I don’t know, it was weird. It wasn’t bad, it’s just fucking strange, you know? The intimacy coordinator was very thorough about, “Is it OK to be touched here?” And that’s helpful going into a scene, knowing exactly what’s OK and what’s not. But I don’t think there’s anything that could ever make that feel like a normal experience.
The finale is next week. Have you seen it? Have you seen any episodes ahead of time?
I saw the first two before they came out, right before we went to Cannes. After that, I’m with everybody else. I literally do not know what happens.
Though you haven’t seen the finale, is there anything you can tease about how Izaak’s storyline wraps up?
The mic is on, and the vocals are live.
Rumors have been swirling about whether or not there will be a Season 2. Would you be open to that?
I think we need to just see how it all plays out. It feels really early to say if there’s gonna be a second season or not. Is there gonna be another season of any television at this point? I don’t know. Like with the writers strike, and Sam has another show, and everything is on pause — I really don’t know what’s going on. When I signed on to “The Idol,” I thought it was a limited series. And so I have no idea. Now people are like, “There’s only five episodes?!” And I’m like, “It was always only five episodes.”
You’re also appearing in “MaXXXine,” the third and final installment in Ti West’s slasher “X” trilogy. What can you tease about your role?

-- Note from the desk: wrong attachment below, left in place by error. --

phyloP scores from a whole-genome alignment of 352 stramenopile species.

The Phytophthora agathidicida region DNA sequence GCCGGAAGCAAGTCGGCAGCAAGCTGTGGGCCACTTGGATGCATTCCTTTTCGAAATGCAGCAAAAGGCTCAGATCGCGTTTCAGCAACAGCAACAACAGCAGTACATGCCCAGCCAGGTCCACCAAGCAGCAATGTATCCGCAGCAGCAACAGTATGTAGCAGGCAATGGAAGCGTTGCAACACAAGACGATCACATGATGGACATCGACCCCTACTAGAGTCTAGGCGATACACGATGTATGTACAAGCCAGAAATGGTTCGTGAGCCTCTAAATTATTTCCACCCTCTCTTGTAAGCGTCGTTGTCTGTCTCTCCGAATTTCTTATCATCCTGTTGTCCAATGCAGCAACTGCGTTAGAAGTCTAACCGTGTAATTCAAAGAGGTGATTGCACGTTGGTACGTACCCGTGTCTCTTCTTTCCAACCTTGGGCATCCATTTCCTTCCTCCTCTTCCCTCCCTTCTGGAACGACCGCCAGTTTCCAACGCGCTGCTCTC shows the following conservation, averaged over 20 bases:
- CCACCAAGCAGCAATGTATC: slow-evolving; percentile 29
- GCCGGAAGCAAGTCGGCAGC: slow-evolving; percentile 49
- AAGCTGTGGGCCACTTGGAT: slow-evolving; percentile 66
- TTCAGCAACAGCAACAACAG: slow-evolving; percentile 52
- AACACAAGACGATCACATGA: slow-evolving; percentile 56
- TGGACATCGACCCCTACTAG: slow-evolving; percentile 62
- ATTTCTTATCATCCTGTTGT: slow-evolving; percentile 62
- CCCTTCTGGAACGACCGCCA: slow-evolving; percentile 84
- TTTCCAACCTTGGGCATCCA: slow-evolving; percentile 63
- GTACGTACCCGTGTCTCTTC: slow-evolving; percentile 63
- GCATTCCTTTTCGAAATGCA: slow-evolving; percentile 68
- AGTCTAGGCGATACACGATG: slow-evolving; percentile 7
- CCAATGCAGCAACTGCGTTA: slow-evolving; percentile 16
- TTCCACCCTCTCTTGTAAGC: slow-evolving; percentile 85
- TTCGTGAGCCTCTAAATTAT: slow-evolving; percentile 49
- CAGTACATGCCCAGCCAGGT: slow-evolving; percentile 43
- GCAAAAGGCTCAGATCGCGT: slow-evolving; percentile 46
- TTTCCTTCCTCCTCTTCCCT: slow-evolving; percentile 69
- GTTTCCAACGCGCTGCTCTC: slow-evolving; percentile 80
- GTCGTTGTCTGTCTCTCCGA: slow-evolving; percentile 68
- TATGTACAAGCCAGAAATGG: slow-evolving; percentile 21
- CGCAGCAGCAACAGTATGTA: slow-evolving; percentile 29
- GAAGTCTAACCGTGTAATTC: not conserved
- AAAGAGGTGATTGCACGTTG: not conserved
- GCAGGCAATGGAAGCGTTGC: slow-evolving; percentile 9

The mic is on and the vocals are live. No, I’m kidding! Thank god, I am not playing a singer in “MaXXXine.” I have nothing to do with music, which is so cool.
The mic is actually off!
The mic is off, thank god. The underwear is not — well, hmm, we’ll just have to see about that part. But yeah, it feels really good to have auditioned for a movie and gotten it, you know? I am not playing anything close to what people would think or expect. My character couldn’t be more different than my character in “The Idol.”
What do you envision for your career going forward — do you plan on doing more acting? When can we expect more music?
Beginning to act has made me miss music a lot, so I’m exploring that more. Also, it’s funny that my first interactions with the cinematic arts were as a director — I’ve directed music videos and a performance film, my baby “Blackalachia” — but I’m really grateful to have gotten into acting because it’s widened my perspective a lot.
I also went to school for creative writing — my first discipline is as a writer — so I think I actually want to more explore being behind the camera or maybe putting things on the page and being a more creative voice, because as you can see I have a lot of thoughts. I love acting so much, and I think it made me realize how much being in charge is actually more intuitive for me as someone who has just been an artist my whole life. I’m just used to doing everything. Acting is rich and beautiful, but I’m looking forward to telling people what to do again.
This interview has been edited and condensed.